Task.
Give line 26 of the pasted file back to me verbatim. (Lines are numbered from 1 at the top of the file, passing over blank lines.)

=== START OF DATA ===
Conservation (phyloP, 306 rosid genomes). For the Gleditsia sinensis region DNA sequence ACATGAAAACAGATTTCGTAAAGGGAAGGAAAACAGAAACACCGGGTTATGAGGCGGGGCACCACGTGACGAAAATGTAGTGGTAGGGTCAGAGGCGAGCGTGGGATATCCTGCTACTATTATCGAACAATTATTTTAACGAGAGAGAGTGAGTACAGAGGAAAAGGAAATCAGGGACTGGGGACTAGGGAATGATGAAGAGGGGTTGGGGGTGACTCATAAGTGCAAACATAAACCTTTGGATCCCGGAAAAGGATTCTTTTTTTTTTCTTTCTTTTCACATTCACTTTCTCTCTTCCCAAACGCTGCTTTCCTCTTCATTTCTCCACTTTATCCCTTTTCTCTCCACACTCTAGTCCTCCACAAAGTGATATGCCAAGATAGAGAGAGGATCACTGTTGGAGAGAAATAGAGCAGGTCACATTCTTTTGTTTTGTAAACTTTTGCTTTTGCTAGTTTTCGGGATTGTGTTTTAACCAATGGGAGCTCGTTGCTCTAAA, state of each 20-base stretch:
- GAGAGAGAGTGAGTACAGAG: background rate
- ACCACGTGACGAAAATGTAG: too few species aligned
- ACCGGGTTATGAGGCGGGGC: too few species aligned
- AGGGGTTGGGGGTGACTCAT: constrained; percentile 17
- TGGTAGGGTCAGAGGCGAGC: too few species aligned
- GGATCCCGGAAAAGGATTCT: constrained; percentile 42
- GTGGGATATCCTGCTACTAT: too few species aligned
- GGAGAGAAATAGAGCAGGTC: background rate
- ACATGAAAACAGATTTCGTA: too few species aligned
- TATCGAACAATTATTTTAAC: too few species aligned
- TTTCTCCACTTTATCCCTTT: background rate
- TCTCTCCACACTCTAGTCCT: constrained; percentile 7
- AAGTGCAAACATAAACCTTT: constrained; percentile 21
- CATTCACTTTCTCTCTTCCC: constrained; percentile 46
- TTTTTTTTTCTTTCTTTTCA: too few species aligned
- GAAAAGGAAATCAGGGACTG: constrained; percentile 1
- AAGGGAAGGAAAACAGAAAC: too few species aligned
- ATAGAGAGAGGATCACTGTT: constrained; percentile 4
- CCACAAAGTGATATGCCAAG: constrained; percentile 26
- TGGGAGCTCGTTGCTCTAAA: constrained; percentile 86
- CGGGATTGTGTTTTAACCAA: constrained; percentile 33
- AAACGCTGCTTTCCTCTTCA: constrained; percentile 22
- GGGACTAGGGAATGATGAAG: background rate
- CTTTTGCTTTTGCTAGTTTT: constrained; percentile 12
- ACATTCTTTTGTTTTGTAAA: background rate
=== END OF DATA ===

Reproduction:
- ACATTCTTTTGTTTTGTAAA: background rate